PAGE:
One chaplain writes that chaplains should be 'at the forefront advocating for gender equality and for the right of all to work in a harassment free environment regardless of their race or colour or sexual orientation' (Park 2003, 111). However, chaplains from denominations that do not agree with homosexuality consider this kind of remark an offence against their beliefs. On the matter of homosexual marriage, one chaplain told me, 'Even though I am required to be respectful and to care for homosexuals, I do not support what they do. I believe homosexuality is an abomination in the sight of God. I had a lesbian couple come to me and ask me to marry them and I told them my faith would not allow me to do that. But I am required [by the military] to facilitate their decision so I made arrangements with a civilian minister in the area who was willing to conduct the marriage. I don't agree with what they do, but I can still treat them with respect and kindness as long as they don't expect me to lie about what I believe or act against those beliefs.' Other chaplains may not be so accommodating, however. One homosexual CF member, who had arrived at a new base, described to me how the base chaplain told the chapel community about the person's sexual orientation with the stated intentions of 'protecting other believers.'
For some chaplains the matter of serving others who do not belong to a Christian tradition is more basic than contentious issues like homosexuality. One chaplain described the difficulty of being involved in an interfaith ceremony, explaining that, according to his beliefs, '[I] can't say some of their prayers, or say "Amen" to some of the prayers of other groups. I struggle with the accommodation given to other groups because we [Christians] are supposed to be sensitive to all these other groups yet we're asked to take down our cross in the Christian chapel when they want to use the space in an interfaith way. I feel that non-Christians are not expected to yield in the same way as Christian chaplains are.' A padre from a conservative evangelical tradition told me, 'Regarding ministry to other denominations - I tell people that my beliefs will affect the way I minister to them. If they don't want that, I'll help them find a social worker to work with them.'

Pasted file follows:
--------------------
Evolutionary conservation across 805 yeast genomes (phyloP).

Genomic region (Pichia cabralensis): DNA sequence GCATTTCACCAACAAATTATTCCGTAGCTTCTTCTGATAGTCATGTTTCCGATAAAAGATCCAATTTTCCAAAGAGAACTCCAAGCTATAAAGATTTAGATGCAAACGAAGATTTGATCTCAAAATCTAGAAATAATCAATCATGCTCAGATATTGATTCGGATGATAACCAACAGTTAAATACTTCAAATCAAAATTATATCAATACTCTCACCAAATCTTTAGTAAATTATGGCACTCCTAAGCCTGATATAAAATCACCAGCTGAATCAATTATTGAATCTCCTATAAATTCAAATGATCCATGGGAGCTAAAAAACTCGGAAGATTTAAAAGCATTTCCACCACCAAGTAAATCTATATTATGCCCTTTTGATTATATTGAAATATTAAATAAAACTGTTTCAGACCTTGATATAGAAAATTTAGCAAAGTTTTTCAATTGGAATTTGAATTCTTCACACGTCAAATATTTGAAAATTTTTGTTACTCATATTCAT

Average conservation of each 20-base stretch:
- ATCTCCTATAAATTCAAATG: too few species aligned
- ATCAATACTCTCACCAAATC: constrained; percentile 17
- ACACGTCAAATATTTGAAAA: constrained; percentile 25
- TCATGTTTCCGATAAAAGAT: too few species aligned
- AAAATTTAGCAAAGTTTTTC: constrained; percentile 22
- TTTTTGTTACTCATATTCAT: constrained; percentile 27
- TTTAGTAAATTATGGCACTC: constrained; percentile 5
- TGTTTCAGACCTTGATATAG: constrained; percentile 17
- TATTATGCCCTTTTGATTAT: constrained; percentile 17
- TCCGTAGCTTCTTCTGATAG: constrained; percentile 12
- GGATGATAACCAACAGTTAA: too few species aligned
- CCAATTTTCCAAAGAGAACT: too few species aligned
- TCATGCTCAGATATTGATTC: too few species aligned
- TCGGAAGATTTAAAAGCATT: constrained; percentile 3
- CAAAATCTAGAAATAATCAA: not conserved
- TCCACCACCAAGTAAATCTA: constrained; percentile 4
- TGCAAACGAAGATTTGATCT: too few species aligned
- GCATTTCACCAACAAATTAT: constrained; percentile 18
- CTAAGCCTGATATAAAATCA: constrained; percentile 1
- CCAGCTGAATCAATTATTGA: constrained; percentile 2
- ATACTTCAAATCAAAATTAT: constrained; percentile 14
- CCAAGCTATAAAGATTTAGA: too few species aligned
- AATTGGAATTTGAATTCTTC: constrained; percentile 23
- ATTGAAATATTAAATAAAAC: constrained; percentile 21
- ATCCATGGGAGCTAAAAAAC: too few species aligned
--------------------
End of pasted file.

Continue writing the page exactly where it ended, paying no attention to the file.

Despite different points of view within the branch, all the chaplains I spoke to have found ways to accommodate themselves to their role by relativizing their perspective. One chaplain explained that he does this is by relating to personnel first and foremost as a fellow-member of the CF. He said, 'If I come to them and speak to them like an Anglican priest, they're not going to let me in, they're going to put walls up. But if
I come to them and speak like a soldier, they're going to understand me and relate to me and trust me. I need to be able to speak like a soldier in order to relate to them and gain their trust. This ability allows me to transcend differences I couldn't overcome otherwise. For example, one soldier, a Wiccan, came to me for some help with a personal issue. He expressed his religious identity as "Wiccan" but he was also a soldier. I clearly can't relate to him as a Wiccan because I'm not Wiccan. But I can relate to him as a soldier, because I am a soldier. So we can find common ground that way and I can help him get what he needs that way.'